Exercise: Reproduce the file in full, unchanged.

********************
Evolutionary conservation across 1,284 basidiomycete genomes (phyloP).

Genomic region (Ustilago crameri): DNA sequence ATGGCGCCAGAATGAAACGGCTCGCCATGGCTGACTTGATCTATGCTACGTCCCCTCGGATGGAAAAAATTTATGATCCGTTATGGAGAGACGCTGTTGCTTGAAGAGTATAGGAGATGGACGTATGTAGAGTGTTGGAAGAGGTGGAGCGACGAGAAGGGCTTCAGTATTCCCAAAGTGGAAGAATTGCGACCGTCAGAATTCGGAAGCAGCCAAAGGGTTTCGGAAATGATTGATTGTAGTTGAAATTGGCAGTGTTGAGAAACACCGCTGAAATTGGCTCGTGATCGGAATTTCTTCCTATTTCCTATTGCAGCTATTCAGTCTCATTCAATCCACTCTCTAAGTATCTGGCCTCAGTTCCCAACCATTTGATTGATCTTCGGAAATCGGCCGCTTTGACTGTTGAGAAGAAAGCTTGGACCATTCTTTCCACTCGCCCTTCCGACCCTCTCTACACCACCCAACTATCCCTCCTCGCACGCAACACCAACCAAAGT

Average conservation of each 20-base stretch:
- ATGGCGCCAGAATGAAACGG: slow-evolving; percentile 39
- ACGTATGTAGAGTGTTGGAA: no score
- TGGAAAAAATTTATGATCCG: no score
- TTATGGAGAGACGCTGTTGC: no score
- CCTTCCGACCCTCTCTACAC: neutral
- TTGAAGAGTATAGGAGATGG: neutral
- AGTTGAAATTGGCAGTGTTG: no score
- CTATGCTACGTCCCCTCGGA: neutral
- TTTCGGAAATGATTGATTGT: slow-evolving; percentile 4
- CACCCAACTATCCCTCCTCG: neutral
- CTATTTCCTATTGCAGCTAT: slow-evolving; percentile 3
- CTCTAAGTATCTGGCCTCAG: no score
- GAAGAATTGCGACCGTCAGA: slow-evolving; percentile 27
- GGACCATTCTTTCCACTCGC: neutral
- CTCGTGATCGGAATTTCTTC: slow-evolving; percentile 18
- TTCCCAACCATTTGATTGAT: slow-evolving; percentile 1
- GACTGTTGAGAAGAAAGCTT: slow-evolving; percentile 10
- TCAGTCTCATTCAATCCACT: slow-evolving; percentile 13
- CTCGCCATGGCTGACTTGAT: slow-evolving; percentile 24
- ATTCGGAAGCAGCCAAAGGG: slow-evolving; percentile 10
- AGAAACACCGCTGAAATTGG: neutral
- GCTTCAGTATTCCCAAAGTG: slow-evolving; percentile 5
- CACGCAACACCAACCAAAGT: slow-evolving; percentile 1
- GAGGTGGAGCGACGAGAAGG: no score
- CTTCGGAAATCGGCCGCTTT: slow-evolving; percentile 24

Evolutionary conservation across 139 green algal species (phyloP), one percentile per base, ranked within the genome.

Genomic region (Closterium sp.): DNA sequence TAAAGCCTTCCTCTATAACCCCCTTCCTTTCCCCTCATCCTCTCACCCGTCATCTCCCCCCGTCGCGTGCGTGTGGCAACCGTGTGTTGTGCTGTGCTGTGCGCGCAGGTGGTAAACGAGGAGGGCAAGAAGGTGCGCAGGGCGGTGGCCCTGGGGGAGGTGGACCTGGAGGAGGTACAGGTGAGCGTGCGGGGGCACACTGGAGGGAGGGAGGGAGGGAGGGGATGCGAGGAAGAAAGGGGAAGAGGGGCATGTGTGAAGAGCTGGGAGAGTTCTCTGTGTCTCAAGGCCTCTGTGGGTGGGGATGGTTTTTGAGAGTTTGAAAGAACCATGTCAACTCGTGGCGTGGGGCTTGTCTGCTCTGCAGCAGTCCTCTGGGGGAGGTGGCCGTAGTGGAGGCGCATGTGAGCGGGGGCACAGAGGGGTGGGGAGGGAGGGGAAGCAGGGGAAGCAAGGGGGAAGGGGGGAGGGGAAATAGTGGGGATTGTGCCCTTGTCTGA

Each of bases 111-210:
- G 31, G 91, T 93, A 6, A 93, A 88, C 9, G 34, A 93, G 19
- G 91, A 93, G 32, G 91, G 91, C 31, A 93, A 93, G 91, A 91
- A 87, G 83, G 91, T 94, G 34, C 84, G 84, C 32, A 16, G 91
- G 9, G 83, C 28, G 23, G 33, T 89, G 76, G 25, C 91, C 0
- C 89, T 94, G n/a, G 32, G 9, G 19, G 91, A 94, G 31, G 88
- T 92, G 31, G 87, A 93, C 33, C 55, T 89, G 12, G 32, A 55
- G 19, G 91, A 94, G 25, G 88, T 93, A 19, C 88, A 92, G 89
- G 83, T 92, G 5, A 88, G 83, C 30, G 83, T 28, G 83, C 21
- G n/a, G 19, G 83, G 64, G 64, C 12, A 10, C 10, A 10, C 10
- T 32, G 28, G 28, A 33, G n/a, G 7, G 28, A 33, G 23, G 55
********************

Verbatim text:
Evolutionary conservation across 1,284 basidiomycete genomes (phyloP).

Genomic region (Ustilago crameri): DNA sequence ATGGCGCCAGAATGAAACGGCTCGCCATGGCTGACTTGATCTATGCTACGTCCCCTCGGATGGAAAAAATTTATGATCCGTTATGGAGAGACGCTGTTGCTTGAAGAGTATAGGAGATGGACGTATGTAGAGTGTTGGAAGAGGTGGAGCGACGAGAAGGGCTTCAGTATTCCCAAAGTGGAAGAATTGCGACCGTCAGAATTCGGAAGCAGCCAAAGGGTTTCGGAAATGATTGATTGTAGTTGAAATTGGCAGTGTTGAGAAACACCGCTGAAATTGGCTCGTGATCGGAATTTCTTCCTATTTCCTATTGCAGCTATTCAGTCTCATTCAATCCACTCTCTAAGTATCTGGCCTCAGTTCCCAACCATTTGATTGATCTTCGGAAATCGGCCGCTTTGACTGTTGAGAAGAAAGCTTGGACCATTCTTTCCACTCGCCCTTCCGACCCTCTCTACACCACCCAACTATCCCTCCTCGCACGCAACACCAACCAAAGT

Average conservation of each 20-base stretch:
- ATGGCGCCAGAATGAAACGG: slow-evolving; percentile 39
- ACGTATGTAGAGTGTTGGAA: no score
- TGGAAAAAATTTATGATCCG: no score
- TTATGGAGAGACGCTGTTGC: no score
- CCTTCCGACCCTCTCTACAC: neutral
- TTGAAGAGTATAGGAGATGG: neutral
- AGTTGAAATTGGCAGTGTTG: no score
- CTATGCTACGTCCCCTCGGA: neutral
- TTTCGGAAATGATTGATTGT: slow-evolving; percentile 4
- CACCCAACTATCCCTCCTCG: neutral
- CTATTTCCTATTGCAGCTAT: slow-evolving; percentile 3
- CTCTAAGTATCTGGCCTCAG: no score
- GAAGAATTGCGACCGTCAGA: slow-evolving; percentile 27
- GGACCATTCTTTCCACTCGC: neutral
- CTCGTGATCGGAATTTCTTC: slow-evolving; percentile 18
- TTCCCAACCATTTGATTGAT: slow-evolving; percentile 1
- GACTGTTGAGAAGAAAGCTT: slow-evolving; percentile 10
- TCAGTCTCATTCAATCCACT: slow-evolving; percentile 13
- CTCGCCATGGCTGACTTGAT: slow-evolving; percentile 24
- ATTCGGAAGCAGCCAAAGGG: slow-evolving; percentile 10
- AGAAACACCGCTGAAATTGG: neutral
- GCTTCAGTATTCCCAAAGTG: slow-evolving; percentile 5
- CACGCAACACCAACCAAAGT: slow-evolving; percentile 1
- GAGGTGGAGCGACGAGAAGG: no score
- CTTCGGAAATCGGCCGCTTT: slow-evolving; percentile 24

Evolutionary conservation across 139 green algal species (phyloP), one percentile per base, ranked within the genome.

Genomic region (Closterium sp.): DNA sequence TAAAGCCTTCCTCTATAACCCCCTTCCTTTCCCCTCATCCTCTCACCCGTCATCTCCCCCCGTCGCGTGCGTGTGGCAACCGTGTGTTGTGCTGTGCTGTGCGCGCAGGTGGTAAACGAGGAGGGCAAGAAGGTGCGCAGGGCGGTGGCCCTGGGGGAGGTGGACCTGGAGGAGGTACAGGTGAGCGTGCGGGGGCACACTGGAGGGAGGGAGGGAGGGAGGGGATGCGAGGAAGAAAGGGGAAGAGGGGCATGTGTGAAGAGCTGGGAGAGTTCTCTGTGTCTCAAGGCCTCTGTGGGTGGGGATGGTTTTTGAGAGTTTGAAAGAACCATGTCAACTCGTGGCGTGGGGCTTGTCTGCTCTGCAGCAGTCCTCTGGGGGAGGTGGCCGTAGTGGAGGCGCATGTGAGCGGGGGCACAGAGGGGTGGGGAGGGAGGGGAAGCAGGGGAAGCAAGGGGGAAGGGGGGAGGGGAAATAGTGGGGATTGTGCCCTTGTCTGA

Each of bases 111-210:
- G 31, G 91, T 93, A 6, A 93, A 88, C 9, G 34, A 93, G 19
- G 91, A 93, G 32, G 91, G 91, C 31, A 93, A 93, G 91, A 91
- A 87, G 83, G 91, T 94, G 34, C 84, G 84, C 32, A 16, G 91
- G 9, G 83, C 28, G 23, G 33, T 89, G 76, G 25, C 91, C 0
- C 89, T 94, G n/a, G 32, G 9, G 19, G 91, A 94, G 31, G 88
- T 92, G 31, G 87, A 93, C 33, C 55, T 89, G 12, G 32, A 55
- G 19, G 91, A 94, G 25, G 88, T 93, A 19, C 88, A 92, G 89
- G 83, T 92, G 5, A 88, G 83, C 30, G 83, T 28, G 83, C 21
- G n/a, G 19, G 83, G 64, G 64, C 12, A 10, C 10, A 10, C 10
- T 32, G 28, G 28, A 33, G n/a, G 7, G 28, A 33, G 23, G 55